The Department of Homeland Security (DHS) has opened a second public comment period on its proposed Form I-9 revisions.

Key Points:

  • DHS proposed a revised version of the Form I-9 on March 30 and opened an initial comment period that ran through May 31.
  • DHS has now opened a second, 30-day comment period after proposing additional changes. The second comment period will remain open until Aug. 8.
  • The current Form I-9 is scheduled to expire on Oct. 31. U.S. Citizenship and Immigration Services (USCIS) has yet to announce the date on which employers must begin using the revised version of the form.

Additional Information: The changes DHS proposed in March included:

  • Condensing Sections 1 and 2 on a one-page “Main Form.”
  • Designating Section 3 the “Reverification and Rehire Supplement to the Form I-9.”
  • Adding information about the M-274 handbook and acceptable receipts to the “Lists of Acceptable Documents.”
  • Shortening the form instructions.

DHS proposed additional changes on July 7, including updating language to clarify I-9 procedures, providing definitions to key terms such as “employer” and “employee” and incorporating some supplemental information on the form itself. Members of the public can comment on the proposal changes here.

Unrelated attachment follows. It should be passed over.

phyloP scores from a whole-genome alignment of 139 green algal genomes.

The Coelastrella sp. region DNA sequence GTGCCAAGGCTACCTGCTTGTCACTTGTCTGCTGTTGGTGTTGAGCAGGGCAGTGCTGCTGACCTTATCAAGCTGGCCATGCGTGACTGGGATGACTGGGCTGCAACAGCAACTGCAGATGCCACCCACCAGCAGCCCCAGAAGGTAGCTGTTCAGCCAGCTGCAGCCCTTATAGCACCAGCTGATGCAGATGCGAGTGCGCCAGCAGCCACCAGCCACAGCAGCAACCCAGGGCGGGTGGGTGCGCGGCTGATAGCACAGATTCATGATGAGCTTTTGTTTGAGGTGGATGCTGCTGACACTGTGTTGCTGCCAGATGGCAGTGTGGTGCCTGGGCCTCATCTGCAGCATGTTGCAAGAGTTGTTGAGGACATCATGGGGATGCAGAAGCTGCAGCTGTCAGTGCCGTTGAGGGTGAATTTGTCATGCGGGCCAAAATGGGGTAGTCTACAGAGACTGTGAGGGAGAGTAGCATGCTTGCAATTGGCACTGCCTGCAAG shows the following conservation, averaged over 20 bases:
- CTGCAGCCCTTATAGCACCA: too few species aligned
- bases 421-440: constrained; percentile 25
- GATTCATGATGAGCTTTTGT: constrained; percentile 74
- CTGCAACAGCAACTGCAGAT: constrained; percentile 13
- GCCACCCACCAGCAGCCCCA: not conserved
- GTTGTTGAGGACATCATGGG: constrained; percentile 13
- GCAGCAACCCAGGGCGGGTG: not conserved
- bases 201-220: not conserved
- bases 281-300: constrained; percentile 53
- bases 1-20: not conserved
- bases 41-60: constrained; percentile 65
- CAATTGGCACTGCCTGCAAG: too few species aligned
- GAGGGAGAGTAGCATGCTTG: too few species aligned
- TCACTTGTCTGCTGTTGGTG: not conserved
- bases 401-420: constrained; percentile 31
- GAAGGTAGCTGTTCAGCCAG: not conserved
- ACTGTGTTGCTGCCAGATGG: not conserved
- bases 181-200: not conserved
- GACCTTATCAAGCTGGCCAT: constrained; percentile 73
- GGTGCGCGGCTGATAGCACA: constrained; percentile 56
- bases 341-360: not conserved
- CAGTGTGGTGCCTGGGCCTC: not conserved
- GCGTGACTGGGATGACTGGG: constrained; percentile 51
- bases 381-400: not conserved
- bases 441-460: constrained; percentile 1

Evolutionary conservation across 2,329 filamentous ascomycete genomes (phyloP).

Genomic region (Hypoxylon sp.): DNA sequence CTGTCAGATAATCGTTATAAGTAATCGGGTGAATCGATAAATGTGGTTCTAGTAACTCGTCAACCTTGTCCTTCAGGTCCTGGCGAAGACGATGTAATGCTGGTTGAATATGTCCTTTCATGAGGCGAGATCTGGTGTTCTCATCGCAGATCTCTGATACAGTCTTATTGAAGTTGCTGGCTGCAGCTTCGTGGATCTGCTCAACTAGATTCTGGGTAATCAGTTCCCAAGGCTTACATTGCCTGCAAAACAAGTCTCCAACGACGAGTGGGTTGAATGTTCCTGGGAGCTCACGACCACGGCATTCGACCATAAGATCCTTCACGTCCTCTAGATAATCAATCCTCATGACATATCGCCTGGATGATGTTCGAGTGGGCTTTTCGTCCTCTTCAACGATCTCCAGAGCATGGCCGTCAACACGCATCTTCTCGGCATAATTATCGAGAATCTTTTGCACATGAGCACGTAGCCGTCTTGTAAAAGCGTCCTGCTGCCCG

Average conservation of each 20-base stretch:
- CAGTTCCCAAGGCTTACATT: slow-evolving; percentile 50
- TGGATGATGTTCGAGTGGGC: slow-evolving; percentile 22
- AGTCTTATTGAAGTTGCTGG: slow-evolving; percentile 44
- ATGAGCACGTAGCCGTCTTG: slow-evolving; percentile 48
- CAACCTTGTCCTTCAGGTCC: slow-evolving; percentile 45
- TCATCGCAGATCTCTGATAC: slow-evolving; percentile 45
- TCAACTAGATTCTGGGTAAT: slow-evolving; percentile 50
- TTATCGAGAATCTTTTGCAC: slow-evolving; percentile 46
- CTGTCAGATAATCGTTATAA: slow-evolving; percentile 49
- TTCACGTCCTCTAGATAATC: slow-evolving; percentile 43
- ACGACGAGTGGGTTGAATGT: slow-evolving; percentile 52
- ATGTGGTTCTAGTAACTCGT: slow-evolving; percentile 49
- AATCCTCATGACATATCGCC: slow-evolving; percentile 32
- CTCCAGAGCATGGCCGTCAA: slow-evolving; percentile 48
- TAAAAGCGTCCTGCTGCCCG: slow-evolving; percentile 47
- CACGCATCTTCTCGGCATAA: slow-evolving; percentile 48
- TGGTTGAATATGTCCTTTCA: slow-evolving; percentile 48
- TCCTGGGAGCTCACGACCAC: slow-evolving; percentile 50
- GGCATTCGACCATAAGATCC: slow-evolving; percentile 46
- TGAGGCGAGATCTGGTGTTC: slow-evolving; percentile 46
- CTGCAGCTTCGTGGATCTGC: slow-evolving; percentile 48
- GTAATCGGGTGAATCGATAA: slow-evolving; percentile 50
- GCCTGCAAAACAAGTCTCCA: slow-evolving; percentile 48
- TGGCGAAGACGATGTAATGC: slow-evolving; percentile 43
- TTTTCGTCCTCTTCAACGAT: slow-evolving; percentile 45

A separate DHS proposal to update Form I-9 employment eligibility procedures is under review at the White House Office of Management and Budget (OMB). The text of this proposal is not yet available, but DHS has said it will “propose to revise employment eligibility verification regulations to allow the Secretary (of Homeland Security) to authorize alternative document examination procedures in certain circumstances or with respect to certain employers.” OMB review is the final step in the rulemaking process before publication.

BAL Analysis: BAL submitted a comment in May in support of DHS’ efforts to streamline the Form I-9 and reduce burdens on employers and employees. BAL will continue monitoring the proposed changes to the Form I-9 and will alert clients once USCIS announces when employers must begin using the new form. BAL will also monitor the progress of the employment eligibility verification rule and will provide updates as information becomes available.

This alert has been provided by the BAL U.S. Practice group. For additional information, please contact

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